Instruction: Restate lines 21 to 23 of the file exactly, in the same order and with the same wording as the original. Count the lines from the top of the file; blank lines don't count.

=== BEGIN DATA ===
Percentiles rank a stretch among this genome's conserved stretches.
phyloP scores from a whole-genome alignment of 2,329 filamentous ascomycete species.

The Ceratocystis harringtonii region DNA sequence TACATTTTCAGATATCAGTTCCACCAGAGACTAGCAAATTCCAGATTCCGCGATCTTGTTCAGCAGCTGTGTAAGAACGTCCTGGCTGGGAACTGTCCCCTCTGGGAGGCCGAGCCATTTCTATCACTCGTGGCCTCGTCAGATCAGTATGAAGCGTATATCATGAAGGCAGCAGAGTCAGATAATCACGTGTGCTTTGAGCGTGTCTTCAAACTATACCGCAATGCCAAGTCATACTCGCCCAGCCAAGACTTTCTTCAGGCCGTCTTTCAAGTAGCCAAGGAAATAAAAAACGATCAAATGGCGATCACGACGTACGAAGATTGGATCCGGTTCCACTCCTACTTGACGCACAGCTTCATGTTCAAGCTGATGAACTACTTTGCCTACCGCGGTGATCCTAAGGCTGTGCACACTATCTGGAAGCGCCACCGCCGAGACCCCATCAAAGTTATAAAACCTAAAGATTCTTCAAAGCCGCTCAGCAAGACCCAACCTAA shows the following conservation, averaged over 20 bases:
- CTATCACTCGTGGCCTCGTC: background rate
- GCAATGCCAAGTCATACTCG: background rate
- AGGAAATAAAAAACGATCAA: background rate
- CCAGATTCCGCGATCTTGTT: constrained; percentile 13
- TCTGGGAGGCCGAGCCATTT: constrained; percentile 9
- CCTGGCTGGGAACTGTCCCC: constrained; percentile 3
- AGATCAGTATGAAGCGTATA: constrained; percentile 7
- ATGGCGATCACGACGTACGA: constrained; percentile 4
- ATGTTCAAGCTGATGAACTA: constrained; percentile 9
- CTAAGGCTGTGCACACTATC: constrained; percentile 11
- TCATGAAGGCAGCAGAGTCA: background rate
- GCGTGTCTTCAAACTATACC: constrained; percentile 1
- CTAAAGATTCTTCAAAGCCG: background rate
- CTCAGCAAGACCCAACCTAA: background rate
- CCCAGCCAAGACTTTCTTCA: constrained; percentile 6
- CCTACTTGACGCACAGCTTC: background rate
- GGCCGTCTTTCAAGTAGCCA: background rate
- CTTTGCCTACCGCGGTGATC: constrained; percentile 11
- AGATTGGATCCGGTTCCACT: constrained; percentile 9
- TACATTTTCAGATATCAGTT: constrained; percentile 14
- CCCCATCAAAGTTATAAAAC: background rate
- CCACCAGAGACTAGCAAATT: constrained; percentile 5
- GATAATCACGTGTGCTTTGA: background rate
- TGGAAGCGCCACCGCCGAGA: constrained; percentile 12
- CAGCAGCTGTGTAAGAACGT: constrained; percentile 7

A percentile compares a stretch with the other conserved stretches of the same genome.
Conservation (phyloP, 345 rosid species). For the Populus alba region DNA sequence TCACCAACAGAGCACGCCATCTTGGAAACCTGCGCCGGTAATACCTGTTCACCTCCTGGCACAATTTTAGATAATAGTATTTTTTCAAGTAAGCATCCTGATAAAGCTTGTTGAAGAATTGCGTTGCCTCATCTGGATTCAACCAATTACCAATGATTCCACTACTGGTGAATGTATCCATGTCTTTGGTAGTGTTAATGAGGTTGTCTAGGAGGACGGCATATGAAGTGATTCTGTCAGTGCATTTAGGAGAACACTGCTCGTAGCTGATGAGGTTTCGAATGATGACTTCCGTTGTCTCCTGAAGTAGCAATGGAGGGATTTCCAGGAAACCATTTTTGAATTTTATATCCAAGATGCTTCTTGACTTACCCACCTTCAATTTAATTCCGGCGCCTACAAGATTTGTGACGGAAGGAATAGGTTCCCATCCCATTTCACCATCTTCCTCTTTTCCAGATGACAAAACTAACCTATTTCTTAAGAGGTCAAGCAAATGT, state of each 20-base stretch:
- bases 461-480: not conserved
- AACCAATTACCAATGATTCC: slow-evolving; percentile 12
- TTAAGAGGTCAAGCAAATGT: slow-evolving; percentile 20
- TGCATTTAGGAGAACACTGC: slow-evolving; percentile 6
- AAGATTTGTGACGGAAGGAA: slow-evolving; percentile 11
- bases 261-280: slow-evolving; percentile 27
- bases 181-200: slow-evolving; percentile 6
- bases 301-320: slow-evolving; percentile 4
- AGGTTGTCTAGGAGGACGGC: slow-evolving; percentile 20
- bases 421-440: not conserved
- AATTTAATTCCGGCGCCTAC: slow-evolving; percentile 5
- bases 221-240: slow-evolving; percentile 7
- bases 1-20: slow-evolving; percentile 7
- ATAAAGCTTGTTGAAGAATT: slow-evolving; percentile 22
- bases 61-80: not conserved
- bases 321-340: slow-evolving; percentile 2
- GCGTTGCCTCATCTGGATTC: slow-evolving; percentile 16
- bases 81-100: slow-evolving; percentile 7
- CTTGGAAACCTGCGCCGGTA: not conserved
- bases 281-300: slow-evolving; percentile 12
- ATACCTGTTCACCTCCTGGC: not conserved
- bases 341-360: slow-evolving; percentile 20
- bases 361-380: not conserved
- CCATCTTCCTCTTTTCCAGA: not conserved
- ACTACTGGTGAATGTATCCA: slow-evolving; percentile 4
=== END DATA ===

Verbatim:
- CTTTGCCTACCGCGGTGATC: constrained; percentile 11
- AGATTGGATCCGGTTCCACT: constrained; percentile 9
- TACATTTTCAGATATCAGTT: constrained; percentile 14